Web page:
Incidentally, Gladys’s grandfather was one of the three survivors of the Caister lifeboat disaster of November 1901. Nine lifeboatmen drowned beneath the capsized Beauchamp close to the beach, and three were hauled to safety from under her.

Another correspondent responded to my article about the former Royal Navy launch Golden Galleon. Until he read my column Robert Keenan, of Englands Lane, Gorleston, was unaware that owner John Knight had a daughter – Mrs Elizabeth-Ann Gibbs, in Wales – but surprised that I mentioned neither his wife, Joan, nor son John.

“Joan Knight was a well-known lady with her tall and distinguished hair-style,” he writes.

“During the trips on the Golden Galleon she narrated on the public address system the various landmarks on the journey. One can recall still her saying ‘On the left are the Roman ruins of Burgh Castle’ as we passed by.

“Mrs Knight did tell me that they slept one winter on the Golden Galleon...and they nearly froze to death!

“My daughter, Denise, worked for a while in the tea galley, with my wife Eileen helping out at times. They lived near the Knights’ house on Main Cross Road and my wife did domestic cleaning for them. Sadly, my wife and daughter are both deceased.”

Mr Keenan adds: “My last memory of the Golden Galleon was with my wife, daughter and young grand-daughter, coming into into Stonecutters Way. My grand-daughter stuck her head through the porthole and we had moments of panic before we were able to extricate her before making contact with the quay.”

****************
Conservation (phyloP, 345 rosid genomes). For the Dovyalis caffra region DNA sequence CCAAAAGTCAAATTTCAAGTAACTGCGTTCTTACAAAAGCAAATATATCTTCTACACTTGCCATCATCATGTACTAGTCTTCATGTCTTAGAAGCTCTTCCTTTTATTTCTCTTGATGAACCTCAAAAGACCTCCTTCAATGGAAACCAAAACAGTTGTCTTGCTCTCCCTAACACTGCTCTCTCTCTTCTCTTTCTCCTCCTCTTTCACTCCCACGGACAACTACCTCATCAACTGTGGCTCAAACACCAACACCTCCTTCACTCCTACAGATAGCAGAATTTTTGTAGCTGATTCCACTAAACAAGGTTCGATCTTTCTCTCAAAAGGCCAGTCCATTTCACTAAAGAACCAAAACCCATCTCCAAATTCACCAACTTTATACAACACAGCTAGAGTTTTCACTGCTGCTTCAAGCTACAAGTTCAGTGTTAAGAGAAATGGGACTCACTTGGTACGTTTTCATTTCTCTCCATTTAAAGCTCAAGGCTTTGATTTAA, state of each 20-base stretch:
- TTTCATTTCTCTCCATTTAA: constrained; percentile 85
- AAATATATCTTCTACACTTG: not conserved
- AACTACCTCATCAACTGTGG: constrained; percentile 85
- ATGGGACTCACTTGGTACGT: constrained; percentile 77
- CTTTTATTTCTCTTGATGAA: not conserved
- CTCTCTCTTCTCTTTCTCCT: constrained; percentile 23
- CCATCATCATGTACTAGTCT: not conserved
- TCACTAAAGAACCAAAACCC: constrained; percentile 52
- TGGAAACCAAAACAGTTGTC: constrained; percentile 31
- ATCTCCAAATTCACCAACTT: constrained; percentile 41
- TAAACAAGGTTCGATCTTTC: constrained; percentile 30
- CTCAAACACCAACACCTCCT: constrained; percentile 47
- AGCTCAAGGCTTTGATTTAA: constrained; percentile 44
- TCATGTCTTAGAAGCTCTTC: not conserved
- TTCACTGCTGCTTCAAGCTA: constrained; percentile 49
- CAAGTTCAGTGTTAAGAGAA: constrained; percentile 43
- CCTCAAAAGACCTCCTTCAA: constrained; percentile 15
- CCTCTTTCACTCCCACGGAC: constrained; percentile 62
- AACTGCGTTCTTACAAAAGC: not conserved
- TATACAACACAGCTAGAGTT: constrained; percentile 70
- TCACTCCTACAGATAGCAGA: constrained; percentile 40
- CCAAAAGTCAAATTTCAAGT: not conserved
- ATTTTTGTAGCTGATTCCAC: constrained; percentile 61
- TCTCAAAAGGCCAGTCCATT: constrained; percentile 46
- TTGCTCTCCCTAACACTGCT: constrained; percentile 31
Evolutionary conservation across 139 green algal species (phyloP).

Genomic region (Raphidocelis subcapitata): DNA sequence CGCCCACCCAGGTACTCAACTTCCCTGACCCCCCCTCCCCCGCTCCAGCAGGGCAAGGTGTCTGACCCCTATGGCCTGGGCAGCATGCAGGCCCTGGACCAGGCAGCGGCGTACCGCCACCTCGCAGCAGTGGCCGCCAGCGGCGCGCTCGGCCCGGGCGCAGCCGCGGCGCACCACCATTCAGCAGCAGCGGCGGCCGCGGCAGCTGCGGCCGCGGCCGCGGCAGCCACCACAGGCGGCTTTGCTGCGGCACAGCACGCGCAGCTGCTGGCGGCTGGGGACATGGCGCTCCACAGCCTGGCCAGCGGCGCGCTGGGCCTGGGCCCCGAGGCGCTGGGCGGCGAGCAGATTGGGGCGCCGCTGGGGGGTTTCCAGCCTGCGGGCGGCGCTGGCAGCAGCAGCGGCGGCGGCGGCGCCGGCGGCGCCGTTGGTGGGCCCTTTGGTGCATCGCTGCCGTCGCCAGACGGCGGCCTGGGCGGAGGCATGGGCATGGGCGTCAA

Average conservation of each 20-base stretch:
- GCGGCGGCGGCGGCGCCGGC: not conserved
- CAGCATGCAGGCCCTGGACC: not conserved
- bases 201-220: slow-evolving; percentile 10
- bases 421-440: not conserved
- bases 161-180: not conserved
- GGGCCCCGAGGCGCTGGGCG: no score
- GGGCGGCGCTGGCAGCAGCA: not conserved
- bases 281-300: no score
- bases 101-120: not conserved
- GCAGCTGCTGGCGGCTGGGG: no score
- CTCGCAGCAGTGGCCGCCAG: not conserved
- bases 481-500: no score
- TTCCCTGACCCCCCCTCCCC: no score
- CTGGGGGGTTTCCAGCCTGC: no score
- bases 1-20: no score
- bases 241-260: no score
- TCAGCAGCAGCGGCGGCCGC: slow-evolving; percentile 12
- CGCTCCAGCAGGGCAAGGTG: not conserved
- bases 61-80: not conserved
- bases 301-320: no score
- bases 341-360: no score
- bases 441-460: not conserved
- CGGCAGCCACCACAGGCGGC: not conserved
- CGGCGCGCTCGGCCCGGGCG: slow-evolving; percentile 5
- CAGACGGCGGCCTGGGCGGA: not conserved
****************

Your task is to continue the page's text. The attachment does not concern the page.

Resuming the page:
The rusting hulk of the pleasure craft was broken up at St Olaves when her current owner could not be traced, and she was threatening to be a danger to navigation. “What a shame the Golden Galleon came to such a sad end,” comments Robert Keenan.

Mrs Gibbs had sent me snaps of people enjoying a cruise on the Golden Galleon and one of a uniformed man on the quayside, asking if anyone could identify them. That resulted in Penny Bailey reporting: “My husband and brother-in-law are fairly certain that the photo of the elderly gent in a captain’s hat was their grandfather, Frederick George Harris DSC, GSM (1884-1954) who lived on Anson Road and skippered the Galleon when they were children, so that was probably in the very late 1940s/early 1950s.

“Mr Harris’s father-in-law was Alfred George Crisp who was coxswain of the Elizabeth Simpson lifeboat. I have seen her logbook and Alfred’s brother was also a coxswain. The logbook used to be in the Maritime Museum archive so I expect it is now at the Time and Tide.”

Alfred Crisp died in 1924 and “according to a cousin he was also awarded the Serbian Gold Medal in the 1914-18 war which was presented by the King of Serbia. Apparently he was the skipper of a convoy.”

The citation says Skipper Harris RNR “showed most seaman-like qualities on the occasion of the attack by an Austrian cruiser on a group of drifters in the Adriatic on 9th July 1916. He went to the assistance of the damaged drifters, took them in tow, and brought them safely into harbour.”